Two journalists have today filed federal court cases in the United States to challenge their inclusion on a classified US "Kill List", Reprieve said in a statement.
Bilal Abdul Kareem, an American citizen and journalist working in Syria, escaped being killed by drone strike on five occasions, including two strikes on cars he was travelling in. Two additional strikes were executed on his independent news agency, On the Ground News, while he was working in the studio.
Ahmad Zaidan, a senior reporter with Al Jazeera has appeared in a top secret SKYNET document, a US computer programme which has classified him as an Al-Qaeda courier based on "metadata". Zaidan was the first person to interview Osama Bin Laden, Al-Qaeda's former leader in the 1990s.
"Bilal and Ahmed are journalists, not terrorists. All they are asking for is the chance to prove it. Yet, the government seeks to deny them that chance. In doing so, he is asking the courts to jettison the very value, which sets America apart from dictatorships and despots – due process," Jennifer Gibson, head of Reprieve's drones project, said.
"The courts must not let him. The executive should not be allowed to act as judge, jury and executioner unchecked. In a country founded on the rule of law, these men have a right to challenge the government's decision to kill them," Gibson continued.
SKYNET, operated by the National Security Agency, pinpoints targets based on individuals' mobile phone calls and travel patterns. It does not take into consideration any direct evidence to ensure legality, Reprieve said.
"The government has acknowledged that it maintains a 'Kill List' of suspected terrorists, and that there is a process to determine who should be included on that list. The plaintiffs were incorrectly placed on the kill list. They have the right to make the case that the government got it wrong," Tara Plochocki, parter at Lewis Baac Kaufman Middlemiss PLLC, said.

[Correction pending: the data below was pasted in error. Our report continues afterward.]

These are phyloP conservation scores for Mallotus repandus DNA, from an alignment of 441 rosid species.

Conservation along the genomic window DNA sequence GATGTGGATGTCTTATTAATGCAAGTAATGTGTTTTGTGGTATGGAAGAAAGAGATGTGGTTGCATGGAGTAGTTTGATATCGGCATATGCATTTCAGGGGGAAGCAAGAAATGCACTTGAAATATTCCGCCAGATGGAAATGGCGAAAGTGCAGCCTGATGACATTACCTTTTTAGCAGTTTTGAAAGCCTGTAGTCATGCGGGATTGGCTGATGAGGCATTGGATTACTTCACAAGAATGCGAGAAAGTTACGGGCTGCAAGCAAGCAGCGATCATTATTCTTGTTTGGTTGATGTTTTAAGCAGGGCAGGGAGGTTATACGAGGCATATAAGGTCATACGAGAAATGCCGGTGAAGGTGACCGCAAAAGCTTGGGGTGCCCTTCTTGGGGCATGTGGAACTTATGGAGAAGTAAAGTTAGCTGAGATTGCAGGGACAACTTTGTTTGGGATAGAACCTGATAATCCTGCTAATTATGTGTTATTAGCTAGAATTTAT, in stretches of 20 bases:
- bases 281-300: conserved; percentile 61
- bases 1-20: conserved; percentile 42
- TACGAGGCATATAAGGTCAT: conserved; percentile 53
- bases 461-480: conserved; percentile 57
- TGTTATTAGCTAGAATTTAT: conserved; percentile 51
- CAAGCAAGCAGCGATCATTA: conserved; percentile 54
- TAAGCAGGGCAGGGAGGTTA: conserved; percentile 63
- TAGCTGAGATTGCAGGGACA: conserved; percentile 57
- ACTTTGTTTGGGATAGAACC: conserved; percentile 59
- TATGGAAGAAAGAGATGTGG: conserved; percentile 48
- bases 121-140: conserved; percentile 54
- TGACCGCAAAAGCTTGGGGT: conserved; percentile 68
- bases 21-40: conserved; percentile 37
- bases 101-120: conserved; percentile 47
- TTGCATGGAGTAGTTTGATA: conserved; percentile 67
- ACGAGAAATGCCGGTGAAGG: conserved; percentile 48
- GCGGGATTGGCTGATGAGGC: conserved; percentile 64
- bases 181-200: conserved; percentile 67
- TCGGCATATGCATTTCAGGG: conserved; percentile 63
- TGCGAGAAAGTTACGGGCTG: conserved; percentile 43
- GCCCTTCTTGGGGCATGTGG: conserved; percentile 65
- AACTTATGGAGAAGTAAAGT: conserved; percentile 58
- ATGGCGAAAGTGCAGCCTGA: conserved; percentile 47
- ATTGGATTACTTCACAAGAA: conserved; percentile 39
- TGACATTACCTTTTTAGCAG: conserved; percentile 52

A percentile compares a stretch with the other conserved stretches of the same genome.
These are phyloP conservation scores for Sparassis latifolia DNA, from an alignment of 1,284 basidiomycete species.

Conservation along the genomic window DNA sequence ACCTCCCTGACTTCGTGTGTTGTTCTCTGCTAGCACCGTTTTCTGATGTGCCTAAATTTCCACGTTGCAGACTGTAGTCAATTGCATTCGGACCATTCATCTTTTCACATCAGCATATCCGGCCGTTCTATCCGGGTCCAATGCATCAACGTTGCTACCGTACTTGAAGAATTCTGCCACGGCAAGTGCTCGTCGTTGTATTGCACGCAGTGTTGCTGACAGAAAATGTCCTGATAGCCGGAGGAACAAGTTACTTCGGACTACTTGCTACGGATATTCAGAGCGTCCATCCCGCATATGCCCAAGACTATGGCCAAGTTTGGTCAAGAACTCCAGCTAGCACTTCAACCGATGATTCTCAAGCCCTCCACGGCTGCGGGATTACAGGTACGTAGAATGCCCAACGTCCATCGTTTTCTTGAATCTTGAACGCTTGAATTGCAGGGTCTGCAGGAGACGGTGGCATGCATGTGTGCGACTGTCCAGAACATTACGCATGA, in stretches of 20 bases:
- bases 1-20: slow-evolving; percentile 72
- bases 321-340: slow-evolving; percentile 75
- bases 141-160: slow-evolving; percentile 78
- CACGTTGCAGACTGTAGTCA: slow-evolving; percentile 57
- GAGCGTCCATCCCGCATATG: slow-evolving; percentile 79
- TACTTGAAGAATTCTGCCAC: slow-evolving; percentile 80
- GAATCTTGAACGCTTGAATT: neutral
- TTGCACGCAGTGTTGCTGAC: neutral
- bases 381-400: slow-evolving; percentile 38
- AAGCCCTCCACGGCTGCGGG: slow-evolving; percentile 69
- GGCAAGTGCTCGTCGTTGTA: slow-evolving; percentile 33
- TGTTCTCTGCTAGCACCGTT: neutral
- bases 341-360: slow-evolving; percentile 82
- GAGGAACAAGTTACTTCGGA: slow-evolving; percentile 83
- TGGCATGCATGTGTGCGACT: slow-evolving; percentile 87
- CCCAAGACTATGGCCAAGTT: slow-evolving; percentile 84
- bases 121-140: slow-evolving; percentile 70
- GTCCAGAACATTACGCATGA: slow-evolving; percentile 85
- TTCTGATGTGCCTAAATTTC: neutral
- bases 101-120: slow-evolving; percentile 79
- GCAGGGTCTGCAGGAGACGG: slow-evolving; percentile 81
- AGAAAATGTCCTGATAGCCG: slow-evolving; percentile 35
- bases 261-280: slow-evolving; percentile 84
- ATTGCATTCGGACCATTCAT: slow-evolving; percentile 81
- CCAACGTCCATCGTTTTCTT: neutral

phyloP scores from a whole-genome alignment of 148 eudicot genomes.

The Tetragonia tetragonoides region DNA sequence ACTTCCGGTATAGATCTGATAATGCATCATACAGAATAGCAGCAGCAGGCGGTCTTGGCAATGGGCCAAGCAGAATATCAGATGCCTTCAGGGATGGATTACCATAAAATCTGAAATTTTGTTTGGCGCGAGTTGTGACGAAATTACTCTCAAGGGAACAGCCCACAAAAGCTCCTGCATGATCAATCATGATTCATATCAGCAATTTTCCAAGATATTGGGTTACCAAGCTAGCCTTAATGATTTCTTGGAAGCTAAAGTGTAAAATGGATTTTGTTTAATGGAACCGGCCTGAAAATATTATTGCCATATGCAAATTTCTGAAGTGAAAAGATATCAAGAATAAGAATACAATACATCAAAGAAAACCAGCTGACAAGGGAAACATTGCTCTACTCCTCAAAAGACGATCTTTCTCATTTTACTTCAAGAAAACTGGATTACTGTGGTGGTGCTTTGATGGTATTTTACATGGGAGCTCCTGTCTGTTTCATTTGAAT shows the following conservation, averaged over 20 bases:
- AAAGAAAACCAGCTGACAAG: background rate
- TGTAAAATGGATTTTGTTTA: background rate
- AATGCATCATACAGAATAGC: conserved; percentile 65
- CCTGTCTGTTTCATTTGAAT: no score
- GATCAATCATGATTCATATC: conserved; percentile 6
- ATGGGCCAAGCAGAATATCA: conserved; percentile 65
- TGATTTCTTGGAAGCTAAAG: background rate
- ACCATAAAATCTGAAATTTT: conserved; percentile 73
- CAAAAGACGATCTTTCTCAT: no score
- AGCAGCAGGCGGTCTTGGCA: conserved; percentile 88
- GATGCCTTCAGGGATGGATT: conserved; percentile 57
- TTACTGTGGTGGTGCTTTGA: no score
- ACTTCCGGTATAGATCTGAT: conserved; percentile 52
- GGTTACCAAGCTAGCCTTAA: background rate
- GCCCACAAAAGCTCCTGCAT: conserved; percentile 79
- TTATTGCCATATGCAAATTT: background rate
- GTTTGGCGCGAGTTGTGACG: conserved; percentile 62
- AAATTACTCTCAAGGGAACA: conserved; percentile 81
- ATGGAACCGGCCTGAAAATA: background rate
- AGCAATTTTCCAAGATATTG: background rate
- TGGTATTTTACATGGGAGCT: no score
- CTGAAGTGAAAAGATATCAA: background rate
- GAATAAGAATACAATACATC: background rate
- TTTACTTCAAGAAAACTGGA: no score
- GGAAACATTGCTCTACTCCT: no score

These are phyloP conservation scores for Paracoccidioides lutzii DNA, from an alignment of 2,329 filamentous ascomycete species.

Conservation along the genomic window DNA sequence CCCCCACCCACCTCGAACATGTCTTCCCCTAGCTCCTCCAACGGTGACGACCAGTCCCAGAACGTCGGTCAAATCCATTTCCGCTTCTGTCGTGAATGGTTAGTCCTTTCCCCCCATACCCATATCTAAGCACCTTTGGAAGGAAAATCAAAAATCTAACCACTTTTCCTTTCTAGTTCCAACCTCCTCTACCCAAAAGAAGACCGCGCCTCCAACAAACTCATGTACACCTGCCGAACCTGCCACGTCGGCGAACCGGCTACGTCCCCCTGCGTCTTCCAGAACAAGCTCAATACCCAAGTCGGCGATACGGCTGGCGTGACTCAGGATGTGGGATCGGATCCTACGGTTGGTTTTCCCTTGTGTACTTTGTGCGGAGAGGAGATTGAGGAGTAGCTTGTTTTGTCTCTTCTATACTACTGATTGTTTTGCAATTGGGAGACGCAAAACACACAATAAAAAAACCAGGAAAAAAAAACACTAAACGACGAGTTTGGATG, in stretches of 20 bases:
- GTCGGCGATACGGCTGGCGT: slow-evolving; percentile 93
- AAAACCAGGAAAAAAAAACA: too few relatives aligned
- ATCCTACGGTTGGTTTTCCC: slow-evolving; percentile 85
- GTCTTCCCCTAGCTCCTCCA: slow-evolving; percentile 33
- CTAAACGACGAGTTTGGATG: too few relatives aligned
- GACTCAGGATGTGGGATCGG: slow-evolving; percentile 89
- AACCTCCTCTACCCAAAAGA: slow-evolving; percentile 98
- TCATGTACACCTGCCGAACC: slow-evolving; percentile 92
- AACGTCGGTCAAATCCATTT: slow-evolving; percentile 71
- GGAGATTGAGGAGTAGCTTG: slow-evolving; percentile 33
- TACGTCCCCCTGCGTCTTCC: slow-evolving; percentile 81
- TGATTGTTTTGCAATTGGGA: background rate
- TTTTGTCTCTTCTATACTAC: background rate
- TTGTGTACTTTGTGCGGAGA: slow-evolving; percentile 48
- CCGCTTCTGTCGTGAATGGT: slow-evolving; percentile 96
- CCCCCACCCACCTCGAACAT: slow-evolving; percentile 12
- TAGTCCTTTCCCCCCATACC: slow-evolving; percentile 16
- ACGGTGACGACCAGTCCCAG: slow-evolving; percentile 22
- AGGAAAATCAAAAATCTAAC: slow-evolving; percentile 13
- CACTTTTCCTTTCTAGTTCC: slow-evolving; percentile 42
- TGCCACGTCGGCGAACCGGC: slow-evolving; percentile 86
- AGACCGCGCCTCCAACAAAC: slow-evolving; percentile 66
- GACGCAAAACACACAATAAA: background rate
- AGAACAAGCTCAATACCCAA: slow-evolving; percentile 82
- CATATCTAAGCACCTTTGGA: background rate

Kareem and Bilal seek to remove their names from the US "Kill List" or any other list from which individuals can be targeted for lethal action. The case will also seek to address whether the US followed its own internal procedure on listing individuals and what that procedure comprises of.
Under the drones policy inked by former president Barack Obama and continued by Donald Trump, only individuals who pose a "continuing, imminent threat to US persons" may be targeted outside war zones. But Reprieve, a legal action charity seeks to argue that Kareem and Zaidan are journalists who are provided special protection inside and outside war zones.
Obama previously warned high risk counter-terrorism operations should be used sparingly and only after internal review. Trump has sidestepped that rule and provided the Central Intelligence Agency (CIA) and the US Military broader powers. In addition, the US considers some countries "areas of activity hostilities" or temporary battlefields where looser targeting rules apply. US drone warfare has taken the lives of some 10,858 individuals since 2004, according to the Bureau of Investigative Journalism (TBIJ).